Not only does Polisar make sure he "takes care of his share" of the planet, but he also writes children's songs to help teach the younger generation the importance of doing their part to keep our planet green. In fact, his song "It All Comes Back to Me" would be an ideal theme song for the Metro DC Lawn and Garden blog, because it reminds listeners that "their yard is connected to the next yard" and all the yards are eventually connected to the Bay. Click arrow below to hear "It All Comes Back to Me".
Although you may not recognize Polisar's name, you have probably heard some of his work - or at least your children have. In a way, Polisar has the same fun job as the character of Charlie Harper on the hit CBS comedy, Two and a Half Men. Polisar writes children's songs for a living with wacky words and titles such as "I Wanna be a Dog", "I Lost My Pants", or "Doo-doo is a Bad Word". His most recognizable tune, however, is "All I Want Is You", the fun, and catchy song that Polisar wrote and sang during the opening credits of the acclaimed 2007 movie, Juno, which starred Ellen Page, Jennifer Gardner and Jason Bateman.
Polisar has earned a slew of awards for his music, including five Parents' Choice Awards. He has performed at The White House, The Smithsonian and The Kennedy Center for the Performing Arts but mostly he visits schools and libraries because--as he says--"that's where the kids are." He has written songs for Sesame Street and The Weekly Reader, has starred in an Emmy Award-winning television show for children and has been featured regularly on The Learning Channel.
But the mark that Polisar is leaving on the planet isn't just a musical one. Polisar and his family are also doing their part to cleanup some of the damage that other people have left behind while making an effort to lessen their own environmental impact.
In 2001, Polisar and his family bought a large farm property that adjoins a huge wooded preserve surrounding the Patuxent river watershed -- a beautiful place with hills and streams that is only five miles from where Polisar grew up. They spent the next few years cleaning up the land - hauling away over two hundred old tires, a dozen junked cars, half-buried trash, rusty scrap metal, and collapsed and rotting buildings. When he finally got the last tire and last truckload of trash off of the property, he breathed a deep sigh of relief over their long, arduous "tireless efforts".
When he finished with his own property, he decided to "adopt" the watershed next door, hauling out a few more truck loads of trash and tires.
"We are fortunate to live in an amazing place--and would not have been able to afford our home if it had been a pristine and clean estate," Polisar explained. "We knew there would be a lot of sweat equity involved when we jumped in."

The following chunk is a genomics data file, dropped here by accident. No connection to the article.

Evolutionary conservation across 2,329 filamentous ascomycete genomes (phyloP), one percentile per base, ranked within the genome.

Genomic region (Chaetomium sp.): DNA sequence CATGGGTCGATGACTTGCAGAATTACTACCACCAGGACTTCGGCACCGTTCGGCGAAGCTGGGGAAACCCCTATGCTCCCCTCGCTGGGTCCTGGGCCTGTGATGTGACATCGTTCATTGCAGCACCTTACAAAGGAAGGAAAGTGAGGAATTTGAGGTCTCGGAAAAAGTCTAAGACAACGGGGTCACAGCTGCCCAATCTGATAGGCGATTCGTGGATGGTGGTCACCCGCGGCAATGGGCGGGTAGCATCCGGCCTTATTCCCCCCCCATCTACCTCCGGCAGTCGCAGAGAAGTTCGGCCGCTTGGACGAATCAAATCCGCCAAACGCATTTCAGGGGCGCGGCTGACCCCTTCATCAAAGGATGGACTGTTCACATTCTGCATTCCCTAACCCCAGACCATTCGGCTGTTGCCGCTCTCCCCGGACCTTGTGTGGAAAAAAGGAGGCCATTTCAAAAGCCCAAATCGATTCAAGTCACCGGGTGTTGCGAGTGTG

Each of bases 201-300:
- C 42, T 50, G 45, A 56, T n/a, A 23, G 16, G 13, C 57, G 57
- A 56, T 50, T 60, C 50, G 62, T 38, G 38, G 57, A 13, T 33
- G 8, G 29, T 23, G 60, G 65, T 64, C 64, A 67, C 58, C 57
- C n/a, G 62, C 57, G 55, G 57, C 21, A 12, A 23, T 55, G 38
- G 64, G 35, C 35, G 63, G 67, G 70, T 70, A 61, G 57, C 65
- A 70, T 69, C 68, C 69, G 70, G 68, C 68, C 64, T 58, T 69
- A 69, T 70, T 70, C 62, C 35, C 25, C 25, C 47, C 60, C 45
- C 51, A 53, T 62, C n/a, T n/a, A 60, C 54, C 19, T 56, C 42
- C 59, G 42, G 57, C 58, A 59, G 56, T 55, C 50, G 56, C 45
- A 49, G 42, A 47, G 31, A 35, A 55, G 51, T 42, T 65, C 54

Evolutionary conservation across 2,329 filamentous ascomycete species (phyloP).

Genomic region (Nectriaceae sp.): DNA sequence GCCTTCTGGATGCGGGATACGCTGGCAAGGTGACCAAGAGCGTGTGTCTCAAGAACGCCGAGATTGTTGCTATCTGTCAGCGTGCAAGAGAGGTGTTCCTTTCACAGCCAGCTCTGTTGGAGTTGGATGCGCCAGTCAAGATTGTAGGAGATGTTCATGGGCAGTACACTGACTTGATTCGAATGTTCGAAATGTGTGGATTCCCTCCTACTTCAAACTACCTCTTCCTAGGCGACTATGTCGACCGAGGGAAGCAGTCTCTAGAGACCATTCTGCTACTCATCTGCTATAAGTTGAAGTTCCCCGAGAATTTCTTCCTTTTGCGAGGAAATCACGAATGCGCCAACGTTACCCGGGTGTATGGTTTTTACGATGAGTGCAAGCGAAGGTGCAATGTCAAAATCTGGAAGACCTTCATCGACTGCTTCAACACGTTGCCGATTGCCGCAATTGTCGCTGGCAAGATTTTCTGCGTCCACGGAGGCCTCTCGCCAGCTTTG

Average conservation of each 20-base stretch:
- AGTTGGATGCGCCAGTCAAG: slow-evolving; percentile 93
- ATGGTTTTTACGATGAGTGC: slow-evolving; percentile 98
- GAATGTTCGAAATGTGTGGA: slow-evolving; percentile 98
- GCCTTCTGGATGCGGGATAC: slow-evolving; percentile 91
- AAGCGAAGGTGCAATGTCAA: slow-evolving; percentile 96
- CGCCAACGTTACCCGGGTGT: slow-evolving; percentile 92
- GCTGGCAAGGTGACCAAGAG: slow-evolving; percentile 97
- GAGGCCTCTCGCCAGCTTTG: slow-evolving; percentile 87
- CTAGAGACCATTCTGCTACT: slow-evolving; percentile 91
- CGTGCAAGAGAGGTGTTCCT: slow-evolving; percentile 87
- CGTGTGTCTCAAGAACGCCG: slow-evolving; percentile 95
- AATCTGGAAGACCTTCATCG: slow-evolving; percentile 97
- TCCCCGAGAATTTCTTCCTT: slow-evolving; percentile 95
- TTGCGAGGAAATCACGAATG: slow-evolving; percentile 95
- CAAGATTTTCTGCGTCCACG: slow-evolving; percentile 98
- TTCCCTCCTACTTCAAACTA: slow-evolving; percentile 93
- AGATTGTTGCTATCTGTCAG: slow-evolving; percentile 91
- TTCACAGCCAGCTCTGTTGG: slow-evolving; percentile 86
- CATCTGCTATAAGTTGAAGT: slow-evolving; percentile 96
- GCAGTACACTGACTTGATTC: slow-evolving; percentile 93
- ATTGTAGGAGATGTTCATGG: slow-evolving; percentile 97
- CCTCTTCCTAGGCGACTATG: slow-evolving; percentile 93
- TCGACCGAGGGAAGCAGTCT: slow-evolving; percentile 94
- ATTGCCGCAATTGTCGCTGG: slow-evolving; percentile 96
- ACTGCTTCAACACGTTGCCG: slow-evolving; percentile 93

"Some people see a rural piece of property and see that as the perfect place to dump tires and trash and avoid paying dump fees. I quickly saw myself as a custodian of our land--and the adjacent public lands next door. There is a tradition on rural land to burn or bury trash and that may have been okay in an age when everything was assumed to decompose, but we have since learned that bottles, tires and plastic stays forever. Everything washes downstream. Trash that is thrown out the car window washes into the streams and creeks, then gets carried to the rivers and ends up in the bays and oceans."
Not only has Polisar taken it as a personal mission to clean the environment around him, his wife has grown much of the family's food for decades. They have an organic garden and have planted fruit trees and berry bushes on their property.
"We have always grown vegetables in our garden organically," Roni Polisar said. "It was easier in our last home when we had a smaller yard. We don't use any chemicals or pesticides and when we moved here I had to learn a whole new way of what worked with the bugs and animals here. We only moved five miles from our previous home, but the place had a different eco system and there were new bugs that attacked our plants that I had to learn about. Thirty years ago I subscribed to Organic Gardening Magazine and learned a lot of really useful techniques from them. Now, I read a lot on line and am able to figure out natural ways to combat these new pests. For fertilizer I have always used manure and compost."
"I was influenced by Wendell Berry's essay Think Little," Barry added. "That essay talks about how gardeners are the perfect environmentalists--if they garden organically. Nothing goes to waste if you garden. Table scraps get added to the compost pile and a gardener develops a deep connection to the land. Wendell Berry wrote about how we always think about doing big things--but everyday acts are just as important. I think that idea influenced my career as a writer and songwriter--and also my sense of stewardship of the land."
When he isn't hauling trash out of the woods or singing his songs, Barry also writes books for children--and many of them explore environmental themes. "Peculiar Zoo" is a collection of poems about endangered animals and "The Snake Who Was Afraid of People" tells the story of a snake who is captured by a school-aged boy and held prisoner in a jar until he is able to escape--aided by a cadre of beret wearing snakes working underground. He makes his books and music available for free on his web site for anyone to read or listen to: Barry Louis Polisar: Songs and Music for Children
Thanks Barry and Roni for doing your part to keep the area clean and green. All we want for the New Year is more people like you!